Canada not immune from faltering global growth, says IMF chief economist
Canadians facing high food prices, prospect of job losses
The chief economist of the International Monetary Fund says Canada is facing many of the same challenges — high inflation, lacklustre growth and anxious financial markets — that are dragging down the global economic outlook.
"The Canadian economy has been doing well in the rebound, but it's buffeted by the same winds that are affecting the global economy," said Pierre-Olivier Gourinchas in an interview on Rosemary Barton Live airing Sunday.
The IMF says the world is experiencing "a broad-based and sharper-than-expected slowdown" with growth expected to slow to 2.7 per cent next year, down from 3.2 per cent this year. The UN financial agency projects the Canadian economy will grow by just 1.5 per cent.
"There is a slowdown in the US that is coming. Commodity prices, energy prices are coming down. There are all the uncertainties, financial tightening and financial markets are very nervous. All of these factors are going to weigh down on on the Canadian economy next year," Gourinchas told CBC chief political correspondent Rosemary Barton.
The IMF's projections are just the latest in a series of gloomy assessments from economic experts recently. Former Bank of Canada governor Mark Carney told the Senate finance committee Thursday Canada would likely fall into a recession next year — though he noted this country should fare comparatively well.
Deputy prime minister and finance minister Chrystia Freeland has also warned of dark clouds on the horizon.
"There are still some difficult days ahead for Canada's economy. To say otherwise would be misleading," she said Wednesday.
And on Friday, Prime Minister Justin Trudeau also nodded to the prospect of an uncertain economic future. He emphasized the passage of several targeted measures — such as the GST tax credit boost passed Tuesday — to help blunt the effect of inflation on some Canadians. But he acknowledged many were facing a challenge.
"That's why remaining fiscally responsible and measured in our response is essential, because we have to prepare for whatever might come in the coming weeks and months," he said.
Food prices outpace headline inflation
Central banks around the world have responded to rising inflation by ratcheting up interest rates. That's part of the mission of keeping prices under control, Gourinchas said, but it would sting economies.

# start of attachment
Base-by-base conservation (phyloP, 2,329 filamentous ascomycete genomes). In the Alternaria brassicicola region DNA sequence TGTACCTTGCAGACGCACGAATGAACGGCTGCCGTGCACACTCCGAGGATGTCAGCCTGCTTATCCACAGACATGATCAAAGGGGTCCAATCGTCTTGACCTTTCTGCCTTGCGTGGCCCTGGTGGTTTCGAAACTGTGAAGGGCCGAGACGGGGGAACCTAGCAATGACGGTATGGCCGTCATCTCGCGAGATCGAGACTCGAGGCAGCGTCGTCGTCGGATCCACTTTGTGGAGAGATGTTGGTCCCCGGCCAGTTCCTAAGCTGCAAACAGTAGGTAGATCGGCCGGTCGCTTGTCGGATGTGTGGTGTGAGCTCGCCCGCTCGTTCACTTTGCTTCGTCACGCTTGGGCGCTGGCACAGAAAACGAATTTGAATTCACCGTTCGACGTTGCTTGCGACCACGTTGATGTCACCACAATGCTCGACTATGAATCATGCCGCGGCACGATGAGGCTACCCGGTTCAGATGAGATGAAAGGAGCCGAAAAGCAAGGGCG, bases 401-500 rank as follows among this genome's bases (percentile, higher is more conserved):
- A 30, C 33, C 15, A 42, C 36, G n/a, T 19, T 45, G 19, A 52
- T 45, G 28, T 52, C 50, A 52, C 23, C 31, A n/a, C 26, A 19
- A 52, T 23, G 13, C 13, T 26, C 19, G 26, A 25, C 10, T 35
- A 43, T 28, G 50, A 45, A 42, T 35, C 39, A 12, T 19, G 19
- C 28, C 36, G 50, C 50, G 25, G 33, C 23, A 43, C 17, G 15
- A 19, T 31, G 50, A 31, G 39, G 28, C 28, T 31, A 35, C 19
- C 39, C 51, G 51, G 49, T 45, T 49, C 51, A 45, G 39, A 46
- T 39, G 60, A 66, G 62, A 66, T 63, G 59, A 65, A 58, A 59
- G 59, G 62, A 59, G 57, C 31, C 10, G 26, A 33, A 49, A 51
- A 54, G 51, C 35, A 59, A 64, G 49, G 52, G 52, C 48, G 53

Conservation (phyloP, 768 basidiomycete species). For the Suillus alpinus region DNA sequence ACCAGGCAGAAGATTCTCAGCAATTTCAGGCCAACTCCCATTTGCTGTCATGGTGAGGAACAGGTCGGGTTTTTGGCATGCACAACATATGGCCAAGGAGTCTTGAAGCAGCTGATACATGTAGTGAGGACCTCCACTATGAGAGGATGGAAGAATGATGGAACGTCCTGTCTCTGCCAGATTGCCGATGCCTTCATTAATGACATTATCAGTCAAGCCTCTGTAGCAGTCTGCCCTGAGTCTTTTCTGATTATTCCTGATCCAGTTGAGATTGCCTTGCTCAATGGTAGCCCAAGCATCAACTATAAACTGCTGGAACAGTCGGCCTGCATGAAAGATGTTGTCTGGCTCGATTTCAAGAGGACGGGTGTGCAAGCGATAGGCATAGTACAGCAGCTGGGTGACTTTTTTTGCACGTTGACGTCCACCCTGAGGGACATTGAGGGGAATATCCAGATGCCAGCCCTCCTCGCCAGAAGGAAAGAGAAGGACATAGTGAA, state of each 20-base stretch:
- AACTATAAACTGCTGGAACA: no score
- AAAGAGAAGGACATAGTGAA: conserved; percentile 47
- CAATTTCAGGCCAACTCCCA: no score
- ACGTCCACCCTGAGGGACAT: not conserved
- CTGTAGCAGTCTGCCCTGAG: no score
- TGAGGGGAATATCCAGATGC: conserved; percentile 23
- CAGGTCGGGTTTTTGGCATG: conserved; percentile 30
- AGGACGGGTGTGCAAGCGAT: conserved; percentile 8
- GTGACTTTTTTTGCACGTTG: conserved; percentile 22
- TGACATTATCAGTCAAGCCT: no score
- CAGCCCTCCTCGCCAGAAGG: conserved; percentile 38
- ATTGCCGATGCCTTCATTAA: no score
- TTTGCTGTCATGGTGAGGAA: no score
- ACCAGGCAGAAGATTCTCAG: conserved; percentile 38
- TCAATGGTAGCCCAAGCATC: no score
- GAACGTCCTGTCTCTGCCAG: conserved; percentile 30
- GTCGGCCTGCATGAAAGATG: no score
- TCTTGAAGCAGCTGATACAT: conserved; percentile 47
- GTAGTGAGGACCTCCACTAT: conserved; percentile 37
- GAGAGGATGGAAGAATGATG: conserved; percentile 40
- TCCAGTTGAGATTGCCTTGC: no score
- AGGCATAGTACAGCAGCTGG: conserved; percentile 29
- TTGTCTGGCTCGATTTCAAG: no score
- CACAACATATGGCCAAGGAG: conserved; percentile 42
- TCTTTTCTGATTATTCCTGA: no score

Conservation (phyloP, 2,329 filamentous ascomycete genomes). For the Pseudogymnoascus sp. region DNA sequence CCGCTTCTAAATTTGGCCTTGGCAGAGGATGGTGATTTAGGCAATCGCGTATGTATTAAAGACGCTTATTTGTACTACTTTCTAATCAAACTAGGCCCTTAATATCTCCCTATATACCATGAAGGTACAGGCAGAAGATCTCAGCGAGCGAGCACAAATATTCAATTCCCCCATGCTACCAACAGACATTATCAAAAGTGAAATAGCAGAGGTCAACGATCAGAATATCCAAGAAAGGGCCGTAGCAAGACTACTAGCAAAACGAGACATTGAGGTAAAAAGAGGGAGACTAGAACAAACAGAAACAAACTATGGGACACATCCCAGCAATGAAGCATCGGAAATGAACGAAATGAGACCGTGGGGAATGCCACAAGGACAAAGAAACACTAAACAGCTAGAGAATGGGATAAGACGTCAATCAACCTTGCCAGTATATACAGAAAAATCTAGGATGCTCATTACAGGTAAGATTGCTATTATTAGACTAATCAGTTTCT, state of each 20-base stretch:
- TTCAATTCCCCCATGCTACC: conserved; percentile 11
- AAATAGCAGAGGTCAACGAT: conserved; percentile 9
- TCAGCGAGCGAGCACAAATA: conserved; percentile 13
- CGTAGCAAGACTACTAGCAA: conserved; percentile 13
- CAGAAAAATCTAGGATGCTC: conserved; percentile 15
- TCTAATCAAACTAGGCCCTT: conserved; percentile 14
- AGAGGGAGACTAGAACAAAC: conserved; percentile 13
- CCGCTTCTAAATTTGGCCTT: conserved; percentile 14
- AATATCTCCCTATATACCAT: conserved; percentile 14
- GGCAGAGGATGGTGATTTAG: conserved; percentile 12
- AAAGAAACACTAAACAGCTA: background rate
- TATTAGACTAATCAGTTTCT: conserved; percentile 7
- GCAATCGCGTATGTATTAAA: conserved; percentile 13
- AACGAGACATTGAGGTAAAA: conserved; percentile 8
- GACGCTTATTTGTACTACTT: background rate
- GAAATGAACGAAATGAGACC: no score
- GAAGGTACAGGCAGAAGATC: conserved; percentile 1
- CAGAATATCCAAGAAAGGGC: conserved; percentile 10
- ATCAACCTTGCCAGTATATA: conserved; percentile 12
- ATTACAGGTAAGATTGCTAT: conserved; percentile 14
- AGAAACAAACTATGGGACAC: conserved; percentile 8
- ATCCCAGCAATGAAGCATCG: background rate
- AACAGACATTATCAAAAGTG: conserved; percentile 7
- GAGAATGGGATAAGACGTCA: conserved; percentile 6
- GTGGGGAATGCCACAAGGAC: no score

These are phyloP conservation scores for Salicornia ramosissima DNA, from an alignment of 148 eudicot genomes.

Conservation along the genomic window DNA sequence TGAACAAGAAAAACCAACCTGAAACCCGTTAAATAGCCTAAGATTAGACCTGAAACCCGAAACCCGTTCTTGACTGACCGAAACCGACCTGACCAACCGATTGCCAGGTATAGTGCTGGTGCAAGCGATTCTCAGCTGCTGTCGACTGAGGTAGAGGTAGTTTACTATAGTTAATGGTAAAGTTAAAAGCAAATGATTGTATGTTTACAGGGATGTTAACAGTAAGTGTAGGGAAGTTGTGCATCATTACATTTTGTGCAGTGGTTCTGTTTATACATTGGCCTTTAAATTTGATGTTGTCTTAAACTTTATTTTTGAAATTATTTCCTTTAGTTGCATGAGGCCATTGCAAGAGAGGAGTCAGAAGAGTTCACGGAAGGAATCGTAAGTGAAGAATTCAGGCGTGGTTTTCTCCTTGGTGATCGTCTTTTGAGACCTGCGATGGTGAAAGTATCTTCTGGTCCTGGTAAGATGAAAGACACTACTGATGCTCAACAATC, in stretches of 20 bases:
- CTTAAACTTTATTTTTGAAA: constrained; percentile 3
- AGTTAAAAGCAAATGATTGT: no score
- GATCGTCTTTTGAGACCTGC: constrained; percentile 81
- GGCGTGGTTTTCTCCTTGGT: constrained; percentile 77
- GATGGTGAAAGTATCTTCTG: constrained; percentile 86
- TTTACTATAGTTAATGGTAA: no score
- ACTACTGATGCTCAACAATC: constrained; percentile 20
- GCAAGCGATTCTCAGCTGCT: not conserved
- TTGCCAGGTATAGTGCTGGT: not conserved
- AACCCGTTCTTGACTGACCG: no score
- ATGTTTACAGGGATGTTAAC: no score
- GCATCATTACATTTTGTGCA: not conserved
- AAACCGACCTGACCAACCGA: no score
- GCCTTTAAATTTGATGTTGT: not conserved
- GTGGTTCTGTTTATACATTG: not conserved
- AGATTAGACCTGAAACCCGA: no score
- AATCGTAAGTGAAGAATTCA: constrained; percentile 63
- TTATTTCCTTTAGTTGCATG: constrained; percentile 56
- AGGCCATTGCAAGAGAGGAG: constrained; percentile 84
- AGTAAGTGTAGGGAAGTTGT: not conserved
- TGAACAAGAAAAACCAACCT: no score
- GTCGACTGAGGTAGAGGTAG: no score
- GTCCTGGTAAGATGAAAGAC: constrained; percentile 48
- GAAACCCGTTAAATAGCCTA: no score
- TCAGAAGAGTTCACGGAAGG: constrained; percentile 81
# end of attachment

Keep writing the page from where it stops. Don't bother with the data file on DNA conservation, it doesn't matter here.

"In the context in which the economy is already slowing down because of the uncertainty and the shocks that are hitting the global economy, it is going to make it that much more painful," he said.
He warned that as the economy slows, unemployment will rise, though job losses would "hopefully remain fairly modest."
The cost of living has been a major focus for the government's political opposition, attacking what they describe as a slow and ineffective response to inflation.
"Unfortunately, the prime minister is proposing to do exactly nothing for the vast majority of struggling families, which will get nothing, and even the small minority that do get something will find it gobbled up by increased inflation," said Conservative Leader Pierre Poilievre earlier this week.
The NDP have blamed some inflation on corporate greed, and passed a motion — with unanimous all-party support — to look into rising food prices.
The cost of food has outpaced the official rate of inflation, rising more than 11 per cent since this time last year.
"We haven't seen this kind of increase year over year since 1981," said Anil Arora, chief statistician for Statistics Canada, in an interview on Rosemary Barton Live Sunday.
Arora said data shows inflation is having a significant effect on those with fixed incomes, such as seniors.
"It is worrisome. You can see it and the numbers do show it," he said.
Gina Kokoska, who lives in Nova Scotia, told Barton on Sunday that she had to cut her maternity leave short to return to work in order to keep up with rising costs, and were trying to cut expenses wherever they could
"We're coming into winter now and the cost of heating is exorbitant … we might be wearing a lot more sweaters this year."
With files from Rosemary Barton and Tyler Buist